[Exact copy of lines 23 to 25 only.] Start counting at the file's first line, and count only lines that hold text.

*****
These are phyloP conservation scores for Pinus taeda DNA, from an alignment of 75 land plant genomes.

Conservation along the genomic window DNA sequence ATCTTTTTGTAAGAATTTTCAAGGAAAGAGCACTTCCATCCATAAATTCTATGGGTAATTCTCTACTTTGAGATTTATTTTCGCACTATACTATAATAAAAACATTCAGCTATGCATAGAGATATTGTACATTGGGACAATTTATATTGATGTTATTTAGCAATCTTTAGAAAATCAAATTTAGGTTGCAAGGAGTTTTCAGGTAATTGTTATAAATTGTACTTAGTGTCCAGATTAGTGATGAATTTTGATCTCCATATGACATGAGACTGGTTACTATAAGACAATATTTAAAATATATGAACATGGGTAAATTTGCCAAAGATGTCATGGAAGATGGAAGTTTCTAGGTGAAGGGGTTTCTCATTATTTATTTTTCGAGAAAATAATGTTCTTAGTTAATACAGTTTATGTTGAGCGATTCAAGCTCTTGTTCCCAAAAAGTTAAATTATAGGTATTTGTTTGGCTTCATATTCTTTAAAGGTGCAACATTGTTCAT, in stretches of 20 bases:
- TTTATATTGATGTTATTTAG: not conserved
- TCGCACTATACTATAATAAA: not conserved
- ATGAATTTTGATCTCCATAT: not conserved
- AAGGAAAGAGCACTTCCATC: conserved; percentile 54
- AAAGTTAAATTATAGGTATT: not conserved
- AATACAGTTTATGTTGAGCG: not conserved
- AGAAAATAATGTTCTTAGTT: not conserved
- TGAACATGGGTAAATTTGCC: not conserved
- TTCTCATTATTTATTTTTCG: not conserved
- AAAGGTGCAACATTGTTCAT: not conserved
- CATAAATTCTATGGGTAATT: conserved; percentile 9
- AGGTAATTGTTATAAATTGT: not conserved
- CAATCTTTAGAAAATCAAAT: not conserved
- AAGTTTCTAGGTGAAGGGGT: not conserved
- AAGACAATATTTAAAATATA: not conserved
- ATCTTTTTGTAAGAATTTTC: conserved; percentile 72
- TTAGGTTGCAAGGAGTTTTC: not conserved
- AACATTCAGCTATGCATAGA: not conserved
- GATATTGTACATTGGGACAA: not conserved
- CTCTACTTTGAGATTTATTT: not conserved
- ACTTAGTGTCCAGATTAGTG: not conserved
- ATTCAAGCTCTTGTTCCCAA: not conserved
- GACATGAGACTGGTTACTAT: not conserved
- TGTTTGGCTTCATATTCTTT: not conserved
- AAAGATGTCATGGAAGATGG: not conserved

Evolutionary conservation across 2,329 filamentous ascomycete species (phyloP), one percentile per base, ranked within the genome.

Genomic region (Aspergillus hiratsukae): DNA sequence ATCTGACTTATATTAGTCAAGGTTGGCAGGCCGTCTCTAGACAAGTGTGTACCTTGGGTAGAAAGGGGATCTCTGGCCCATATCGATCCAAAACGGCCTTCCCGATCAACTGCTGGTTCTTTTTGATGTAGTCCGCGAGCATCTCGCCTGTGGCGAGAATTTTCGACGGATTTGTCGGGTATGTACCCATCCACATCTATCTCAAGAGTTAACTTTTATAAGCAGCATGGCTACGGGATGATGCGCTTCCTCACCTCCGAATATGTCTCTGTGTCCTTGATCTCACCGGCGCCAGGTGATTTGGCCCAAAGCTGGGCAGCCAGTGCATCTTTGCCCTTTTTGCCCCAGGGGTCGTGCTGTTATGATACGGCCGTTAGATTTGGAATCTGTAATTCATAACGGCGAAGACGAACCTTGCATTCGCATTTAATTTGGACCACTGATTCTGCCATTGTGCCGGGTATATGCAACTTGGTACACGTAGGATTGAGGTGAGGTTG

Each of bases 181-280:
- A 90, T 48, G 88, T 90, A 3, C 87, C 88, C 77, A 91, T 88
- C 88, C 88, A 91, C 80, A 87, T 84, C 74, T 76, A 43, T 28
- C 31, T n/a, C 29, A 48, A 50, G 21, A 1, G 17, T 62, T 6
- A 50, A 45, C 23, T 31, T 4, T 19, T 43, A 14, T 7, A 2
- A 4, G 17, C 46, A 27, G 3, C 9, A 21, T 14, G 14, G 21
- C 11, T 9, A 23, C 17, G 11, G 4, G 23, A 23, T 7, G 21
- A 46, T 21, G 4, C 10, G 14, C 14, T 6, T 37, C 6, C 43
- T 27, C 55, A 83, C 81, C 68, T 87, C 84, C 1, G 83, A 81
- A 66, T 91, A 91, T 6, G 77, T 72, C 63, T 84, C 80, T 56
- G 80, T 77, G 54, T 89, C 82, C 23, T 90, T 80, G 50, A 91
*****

- ACTTAGTGTCCAGATTAGTG: not conserved
- ATTCAAGCTCTTGTTCCCAA: not conserved
- GACATGAGACTGGTTACTAT: not conserved